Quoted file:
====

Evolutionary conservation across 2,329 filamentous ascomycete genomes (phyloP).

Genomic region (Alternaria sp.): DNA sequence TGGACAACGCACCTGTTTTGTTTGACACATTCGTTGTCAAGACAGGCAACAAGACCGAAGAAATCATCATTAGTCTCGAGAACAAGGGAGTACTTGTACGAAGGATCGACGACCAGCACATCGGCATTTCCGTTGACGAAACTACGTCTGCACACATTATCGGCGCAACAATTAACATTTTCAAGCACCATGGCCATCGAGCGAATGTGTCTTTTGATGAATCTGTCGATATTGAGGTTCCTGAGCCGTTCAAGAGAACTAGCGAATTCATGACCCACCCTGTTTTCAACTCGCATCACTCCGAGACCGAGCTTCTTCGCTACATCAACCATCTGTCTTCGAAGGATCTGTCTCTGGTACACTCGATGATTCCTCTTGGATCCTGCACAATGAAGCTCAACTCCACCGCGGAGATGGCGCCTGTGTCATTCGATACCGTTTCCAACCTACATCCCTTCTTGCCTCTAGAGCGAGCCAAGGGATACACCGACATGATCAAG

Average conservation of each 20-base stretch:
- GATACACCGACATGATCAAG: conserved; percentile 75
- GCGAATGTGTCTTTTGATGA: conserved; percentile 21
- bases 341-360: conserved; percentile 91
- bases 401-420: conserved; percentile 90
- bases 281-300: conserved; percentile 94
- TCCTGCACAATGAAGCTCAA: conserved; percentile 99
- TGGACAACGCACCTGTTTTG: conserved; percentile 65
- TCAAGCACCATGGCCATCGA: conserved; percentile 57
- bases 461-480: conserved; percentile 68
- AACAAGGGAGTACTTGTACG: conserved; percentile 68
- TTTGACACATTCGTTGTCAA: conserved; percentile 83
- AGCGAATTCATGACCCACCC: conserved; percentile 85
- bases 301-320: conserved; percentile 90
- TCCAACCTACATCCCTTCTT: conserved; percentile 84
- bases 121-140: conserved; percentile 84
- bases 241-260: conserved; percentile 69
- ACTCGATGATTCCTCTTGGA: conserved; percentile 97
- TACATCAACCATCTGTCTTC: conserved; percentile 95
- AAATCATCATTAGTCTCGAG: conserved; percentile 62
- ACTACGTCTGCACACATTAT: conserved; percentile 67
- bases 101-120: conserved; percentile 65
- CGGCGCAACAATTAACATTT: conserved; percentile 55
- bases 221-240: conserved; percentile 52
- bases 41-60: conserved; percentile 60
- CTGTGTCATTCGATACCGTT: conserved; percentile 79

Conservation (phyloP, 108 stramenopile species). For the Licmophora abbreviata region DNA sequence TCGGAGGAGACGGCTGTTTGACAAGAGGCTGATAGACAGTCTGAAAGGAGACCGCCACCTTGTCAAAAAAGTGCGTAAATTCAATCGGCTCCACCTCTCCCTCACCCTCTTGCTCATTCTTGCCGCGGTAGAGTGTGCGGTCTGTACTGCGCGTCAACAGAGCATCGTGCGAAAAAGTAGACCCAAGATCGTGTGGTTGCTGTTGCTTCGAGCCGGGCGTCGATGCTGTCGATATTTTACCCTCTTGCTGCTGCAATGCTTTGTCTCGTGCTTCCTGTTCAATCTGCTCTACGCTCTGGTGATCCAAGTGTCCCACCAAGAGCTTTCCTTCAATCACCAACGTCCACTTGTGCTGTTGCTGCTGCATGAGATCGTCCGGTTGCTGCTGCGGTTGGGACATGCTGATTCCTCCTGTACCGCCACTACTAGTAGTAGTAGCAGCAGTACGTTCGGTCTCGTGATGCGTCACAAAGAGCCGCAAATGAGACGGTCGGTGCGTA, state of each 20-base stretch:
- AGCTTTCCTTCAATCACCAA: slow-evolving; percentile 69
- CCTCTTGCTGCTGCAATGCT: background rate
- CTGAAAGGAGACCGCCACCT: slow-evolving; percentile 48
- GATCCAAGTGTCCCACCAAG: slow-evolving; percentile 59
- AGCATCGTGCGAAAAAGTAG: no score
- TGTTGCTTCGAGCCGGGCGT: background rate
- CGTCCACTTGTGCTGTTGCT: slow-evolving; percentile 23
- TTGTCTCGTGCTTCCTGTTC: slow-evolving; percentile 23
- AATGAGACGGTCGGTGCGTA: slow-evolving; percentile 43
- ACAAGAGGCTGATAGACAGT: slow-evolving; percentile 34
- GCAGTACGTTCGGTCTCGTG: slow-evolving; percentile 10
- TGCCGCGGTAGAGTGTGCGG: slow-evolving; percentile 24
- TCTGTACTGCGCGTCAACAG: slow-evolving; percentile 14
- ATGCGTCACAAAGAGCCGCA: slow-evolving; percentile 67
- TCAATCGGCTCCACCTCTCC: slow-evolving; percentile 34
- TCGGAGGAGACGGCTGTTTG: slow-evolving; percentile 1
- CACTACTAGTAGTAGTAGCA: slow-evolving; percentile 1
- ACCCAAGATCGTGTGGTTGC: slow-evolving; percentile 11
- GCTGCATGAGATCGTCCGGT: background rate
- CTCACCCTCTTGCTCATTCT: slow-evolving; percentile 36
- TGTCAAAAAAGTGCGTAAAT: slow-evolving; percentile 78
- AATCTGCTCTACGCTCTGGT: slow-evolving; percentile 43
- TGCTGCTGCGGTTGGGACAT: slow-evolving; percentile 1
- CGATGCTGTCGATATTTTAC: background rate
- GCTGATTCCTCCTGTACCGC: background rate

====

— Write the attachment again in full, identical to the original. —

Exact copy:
Evolutionary conservation across 2,329 filamentous ascomycete genomes (phyloP).

Genomic region (Alternaria sp.): DNA sequence TGGACAACGCACCTGTTTTGTTTGACACATTCGTTGTCAAGACAGGCAACAAGACCGAAGAAATCATCATTAGTCTCGAGAACAAGGGAGTACTTGTACGAAGGATCGACGACCAGCACATCGGCATTTCCGTTGACGAAACTACGTCTGCACACATTATCGGCGCAACAATTAACATTTTCAAGCACCATGGCCATCGAGCGAATGTGTCTTTTGATGAATCTGTCGATATTGAGGTTCCTGAGCCGTTCAAGAGAACTAGCGAATTCATGACCCACCCTGTTTTCAACTCGCATCACTCCGAGACCGAGCTTCTTCGCTACATCAACCATCTGTCTTCGAAGGATCTGTCTCTGGTACACTCGATGATTCCTCTTGGATCCTGCACAATGAAGCTCAACTCCACCGCGGAGATGGCGCCTGTGTCATTCGATACCGTTTCCAACCTACATCCCTTCTTGCCTCTAGAGCGAGCCAAGGGATACACCGACATGATCAAG

Average conservation of each 20-base stretch:
- GATACACCGACATGATCAAG: conserved; percentile 75
- GCGAATGTGTCTTTTGATGA: conserved; percentile 21
- bases 341-360: conserved; percentile 91
- bases 401-420: conserved; percentile 90
- bases 281-300: conserved; percentile 94
- TCCTGCACAATGAAGCTCAA: conserved; percentile 99
- TGGACAACGCACCTGTTTTG: conserved; percentile 65
- TCAAGCACCATGGCCATCGA: conserved; percentile 57
- bases 461-480: conserved; percentile 68
- AACAAGGGAGTACTTGTACG: conserved; percentile 68
- TTTGACACATTCGTTGTCAA: conserved; percentile 83
- AGCGAATTCATGACCCACCC: conserved; percentile 85
- bases 301-320: conserved; percentile 90
- TCCAACCTACATCCCTTCTT: conserved; percentile 84
- bases 121-140: conserved; percentile 84
- bases 241-260: conserved; percentile 69
- ACTCGATGATTCCTCTTGGA: conserved; percentile 97
- TACATCAACCATCTGTCTTC: conserved; percentile 95
- AAATCATCATTAGTCTCGAG: conserved; percentile 62
- ACTACGTCTGCACACATTAT: conserved; percentile 67
- bases 101-120: conserved; percentile 65
- CGGCGCAACAATTAACATTT: conserved; percentile 55
- bases 221-240: conserved; percentile 52
- bases 41-60: conserved; percentile 60
- CTGTGTCATTCGATACCGTT: conserved; percentile 79

Conservation (phyloP, 108 stramenopile species). For the Licmophora abbreviata region DNA sequence TCGGAGGAGACGGCTGTTTGACAAGAGGCTGATAGACAGTCTGAAAGGAGACCGCCACCTTGTCAAAAAAGTGCGTAAATTCAATCGGCTCCACCTCTCCCTCACCCTCTTGCTCATTCTTGCCGCGGTAGAGTGTGCGGTCTGTACTGCGCGTCAACAGAGCATCGTGCGAAAAAGTAGACCCAAGATCGTGTGGTTGCTGTTGCTTCGAGCCGGGCGTCGATGCTGTCGATATTTTACCCTCTTGCTGCTGCAATGCTTTGTCTCGTGCTTCCTGTTCAATCTGCTCTACGCTCTGGTGATCCAAGTGTCCCACCAAGAGCTTTCCTTCAATCACCAACGTCCACTTGTGCTGTTGCTGCTGCATGAGATCGTCCGGTTGCTGCTGCGGTTGGGACATGCTGATTCCTCCTGTACCGCCACTACTAGTAGTAGTAGCAGCAGTACGTTCGGTCTCGTGATGCGTCACAAAGAGCCGCAAATGAGACGGTCGGTGCGTA, state of each 20-base stretch:
- AGCTTTCCTTCAATCACCAA: slow-evolving; percentile 69
- CCTCTTGCTGCTGCAATGCT: background rate
- CTGAAAGGAGACCGCCACCT: slow-evolving; percentile 48
- GATCCAAGTGTCCCACCAAG: slow-evolving; percentile 59
- AGCATCGTGCGAAAAAGTAG: no score
- TGTTGCTTCGAGCCGGGCGT: background rate
- CGTCCACTTGTGCTGTTGCT: slow-evolving; percentile 23
- TTGTCTCGTGCTTCCTGTTC: slow-evolving; percentile 23
- AATGAGACGGTCGGTGCGTA: slow-evolving; percentile 43
- ACAAGAGGCTGATAGACAGT: slow-evolving; percentile 34
- GCAGTACGTTCGGTCTCGTG: slow-evolving; percentile 10
- TGCCGCGGTAGAGTGTGCGG: slow-evolving; percentile 24
- TCTGTACTGCGCGTCAACAG: slow-evolving; percentile 14
- ATGCGTCACAAAGAGCCGCA: slow-evolving; percentile 67
- TCAATCGGCTCCACCTCTCC: slow-evolving; percentile 34
- TCGGAGGAGACGGCTGTTTG: slow-evolving; percentile 1
- CACTACTAGTAGTAGTAGCA: slow-evolving; percentile 1
- ACCCAAGATCGTGTGGTTGC: slow-evolving; percentile 11
- GCTGCATGAGATCGTCCGGT: background rate
- CTCACCCTCTTGCTCATTCT: slow-evolving; percentile 36
- TGTCAAAAAAGTGCGTAAAT: slow-evolving; percentile 78
- AATCTGCTCTACGCTCTGGT: slow-evolving; percentile 43
- TGCTGCTGCGGTTGGGACAT: slow-evolving; percentile 1
- CGATGCTGTCGATATTTTAC: background rate
- GCTGATTCCTCCTGTACCGC: background rate